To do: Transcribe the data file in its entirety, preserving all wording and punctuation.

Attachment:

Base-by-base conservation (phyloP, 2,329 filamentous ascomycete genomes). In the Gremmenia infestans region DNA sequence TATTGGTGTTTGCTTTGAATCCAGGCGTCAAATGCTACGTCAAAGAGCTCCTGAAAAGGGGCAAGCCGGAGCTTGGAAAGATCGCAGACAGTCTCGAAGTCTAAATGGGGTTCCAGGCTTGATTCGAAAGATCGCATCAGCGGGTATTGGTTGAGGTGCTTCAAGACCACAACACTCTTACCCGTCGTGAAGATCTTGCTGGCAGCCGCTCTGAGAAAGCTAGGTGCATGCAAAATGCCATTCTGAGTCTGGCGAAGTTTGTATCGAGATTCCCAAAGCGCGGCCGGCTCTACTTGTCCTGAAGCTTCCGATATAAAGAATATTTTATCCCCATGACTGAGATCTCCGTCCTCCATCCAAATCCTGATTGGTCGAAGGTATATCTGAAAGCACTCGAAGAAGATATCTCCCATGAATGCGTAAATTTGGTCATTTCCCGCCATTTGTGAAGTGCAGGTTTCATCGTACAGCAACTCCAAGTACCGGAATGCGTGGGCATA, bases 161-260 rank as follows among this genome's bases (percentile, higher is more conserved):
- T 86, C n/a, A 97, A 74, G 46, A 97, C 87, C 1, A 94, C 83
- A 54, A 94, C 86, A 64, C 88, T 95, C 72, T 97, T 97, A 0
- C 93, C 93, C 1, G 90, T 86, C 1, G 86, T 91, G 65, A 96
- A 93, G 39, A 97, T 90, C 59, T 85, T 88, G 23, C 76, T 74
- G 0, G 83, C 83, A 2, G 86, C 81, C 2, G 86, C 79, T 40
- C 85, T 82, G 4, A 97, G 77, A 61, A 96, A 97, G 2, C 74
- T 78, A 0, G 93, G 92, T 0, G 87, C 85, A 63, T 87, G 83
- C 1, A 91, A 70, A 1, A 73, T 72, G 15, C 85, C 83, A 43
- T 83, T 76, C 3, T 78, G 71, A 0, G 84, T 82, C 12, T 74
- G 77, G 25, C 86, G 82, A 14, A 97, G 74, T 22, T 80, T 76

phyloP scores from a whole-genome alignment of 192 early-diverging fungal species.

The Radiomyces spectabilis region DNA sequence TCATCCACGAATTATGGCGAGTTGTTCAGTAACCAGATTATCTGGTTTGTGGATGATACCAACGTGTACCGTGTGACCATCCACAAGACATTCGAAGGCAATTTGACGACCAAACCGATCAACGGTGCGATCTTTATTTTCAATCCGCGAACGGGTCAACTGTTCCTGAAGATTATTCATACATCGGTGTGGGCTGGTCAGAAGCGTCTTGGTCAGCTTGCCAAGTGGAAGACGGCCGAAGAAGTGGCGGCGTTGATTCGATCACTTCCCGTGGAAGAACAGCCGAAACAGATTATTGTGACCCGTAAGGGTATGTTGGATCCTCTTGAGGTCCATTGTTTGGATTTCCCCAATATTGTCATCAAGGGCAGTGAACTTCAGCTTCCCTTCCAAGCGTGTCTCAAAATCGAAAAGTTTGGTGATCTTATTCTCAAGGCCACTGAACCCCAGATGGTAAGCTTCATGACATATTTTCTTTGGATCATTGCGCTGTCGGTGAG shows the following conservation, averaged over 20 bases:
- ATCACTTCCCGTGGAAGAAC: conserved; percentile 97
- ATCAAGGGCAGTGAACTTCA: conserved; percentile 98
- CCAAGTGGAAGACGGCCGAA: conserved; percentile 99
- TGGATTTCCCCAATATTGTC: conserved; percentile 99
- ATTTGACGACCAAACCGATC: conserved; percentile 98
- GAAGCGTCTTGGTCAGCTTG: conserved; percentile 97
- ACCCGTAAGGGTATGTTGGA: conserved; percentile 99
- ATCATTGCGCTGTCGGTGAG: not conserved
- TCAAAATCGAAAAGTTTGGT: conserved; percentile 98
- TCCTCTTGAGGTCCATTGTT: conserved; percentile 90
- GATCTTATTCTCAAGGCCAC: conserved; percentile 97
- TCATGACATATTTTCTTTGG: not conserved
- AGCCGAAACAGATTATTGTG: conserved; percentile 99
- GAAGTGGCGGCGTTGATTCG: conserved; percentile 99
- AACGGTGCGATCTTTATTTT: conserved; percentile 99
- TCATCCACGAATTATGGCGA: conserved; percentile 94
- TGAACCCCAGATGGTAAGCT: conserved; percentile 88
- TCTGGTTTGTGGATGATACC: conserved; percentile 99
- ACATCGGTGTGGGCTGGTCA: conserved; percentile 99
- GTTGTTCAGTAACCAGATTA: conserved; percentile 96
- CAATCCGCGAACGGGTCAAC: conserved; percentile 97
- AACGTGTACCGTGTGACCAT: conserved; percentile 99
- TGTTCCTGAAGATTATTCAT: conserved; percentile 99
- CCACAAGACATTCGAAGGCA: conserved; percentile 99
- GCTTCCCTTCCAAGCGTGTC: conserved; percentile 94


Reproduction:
Base-by-base conservation (phyloP, 2,329 filamentous ascomycete genomes). In the Gremmenia infestans region DNA sequence TATTGGTGTTTGCTTTGAATCCAGGCGTCAAATGCTACGTCAAAGAGCTCCTGAAAAGGGGCAAGCCGGAGCTTGGAAAGATCGCAGACAGTCTCGAAGTCTAAATGGGGTTCCAGGCTTGATTCGAAAGATCGCATCAGCGGGTATTGGTTGAGGTGCTTCAAGACCACAACACTCTTACCCGTCGTGAAGATCTTGCTGGCAGCCGCTCTGAGAAAGCTAGGTGCATGCAAAATGCCATTCTGAGTCTGGCGAAGTTTGTATCGAGATTCCCAAAGCGCGGCCGGCTCTACTTGTCCTGAAGCTTCCGATATAAAGAATATTTTATCCCCATGACTGAGATCTCCGTCCTCCATCCAAATCCTGATTGGTCGAAGGTATATCTGAAAGCACTCGAAGAAGATATCTCCCATGAATGCGTAAATTTGGTCATTTCCCGCCATTTGTGAAGTGCAGGTTTCATCGTACAGCAACTCCAAGTACCGGAATGCGTGGGCATA, bases 161-260 rank as follows among this genome's bases (percentile, higher is more conserved):
- T 86, C n/a, A 97, A 74, G 46, A 97, C 87, C 1, A 94, C 83
- A 54, A 94, C 86, A 64, C 88, T 95, C 72, T 97, T 97, A 0
- C 93, C 93, C 1, G 90, T 86, C 1, G 86, T 91, G 65, A 96
- A 93, G 39, A 97, T 90, C 59, T 85, T 88, G 23, C 76, T 74
- G 0, G 83, C 83, A 2, G 86, C 81, C 2, G 86, C 79, T 40
- C 85, T 82, G 4, A 97, G 77, A 61, A 96, A 97, G 2, C 74
- T 78, A 0, G 93, G 92, T 0, G 87, C 85, A 63, T 87, G 83
- C 1, A 91, A 70, A 1, A 73, T 72, G 15, C 85, C 83, A 43
- T 83, T 76, C 3, T 78, G 71, A 0, G 84, T 82, C 12, T 74
- G 77, G 25, C 86, G 82, A 14, A 97, G 74, T 22, T 80, T 76

phyloP scores from a whole-genome alignment of 192 early-diverging fungal species.

The Radiomyces spectabilis region DNA sequence TCATCCACGAATTATGGCGAGTTGTTCAGTAACCAGATTATCTGGTTTGTGGATGATACCAACGTGTACCGTGTGACCATCCACAAGACATTCGAAGGCAATTTGACGACCAAACCGATCAACGGTGCGATCTTTATTTTCAATCCGCGAACGGGTCAACTGTTCCTGAAGATTATTCATACATCGGTGTGGGCTGGTCAGAAGCGTCTTGGTCAGCTTGCCAAGTGGAAGACGGCCGAAGAAGTGGCGGCGTTGATTCGATCACTTCCCGTGGAAGAACAGCCGAAACAGATTATTGTGACCCGTAAGGGTATGTTGGATCCTCTTGAGGTCCATTGTTTGGATTTCCCCAATATTGTCATCAAGGGCAGTGAACTTCAGCTTCCCTTCCAAGCGTGTCTCAAAATCGAAAAGTTTGGTGATCTTATTCTCAAGGCCACTGAACCCCAGATGGTAAGCTTCATGACATATTTTCTTTGGATCATTGCGCTGTCGGTGAG shows the following conservation, averaged over 20 bases:
- ATCACTTCCCGTGGAAGAAC: conserved; percentile 97
- ATCAAGGGCAGTGAACTTCA: conserved; percentile 98
- CCAAGTGGAAGACGGCCGAA: conserved; percentile 99
- TGGATTTCCCCAATATTGTC: conserved; percentile 99
- ATTTGACGACCAAACCGATC: conserved; percentile 98
- GAAGCGTCTTGGTCAGCTTG: conserved; percentile 97
- ACCCGTAAGGGTATGTTGGA: conserved; percentile 99
- ATCATTGCGCTGTCGGTGAG: not conserved
- TCAAAATCGAAAAGTTTGGT: conserved; percentile 98
- TCCTCTTGAGGTCCATTGTT: conserved; percentile 90
- GATCTTATTCTCAAGGCCAC: conserved; percentile 97
- TCATGACATATTTTCTTTGG: not conserved
- AGCCGAAACAGATTATTGTG: conserved; percentile 99
- GAAGTGGCGGCGTTGATTCG: conserved; percentile 99
- AACGGTGCGATCTTTATTTT: conserved; percentile 99
- TCATCCACGAATTATGGCGA: conserved; percentile 94
- TGAACCCCAGATGGTAAGCT: conserved; percentile 88
- TCTGGTTTGTGGATGATACC: conserved; percentile 99
- ACATCGGTGTGGGCTGGTCA: conserved; percentile 99
- GTTGTTCAGTAACCAGATTA: conserved; percentile 96
- CAATCCGCGAACGGGTCAAC: conserved; percentile 97
- AACGTGTACCGTGTGACCAT: conserved; percentile 99
- TGTTCCTGAAGATTATTCAT: conserved; percentile 99
- CCACAAGACATTCGAAGGCA: conserved; percentile 99
- GCTTCCCTTCCAAGCGTGTC: conserved; percentile 94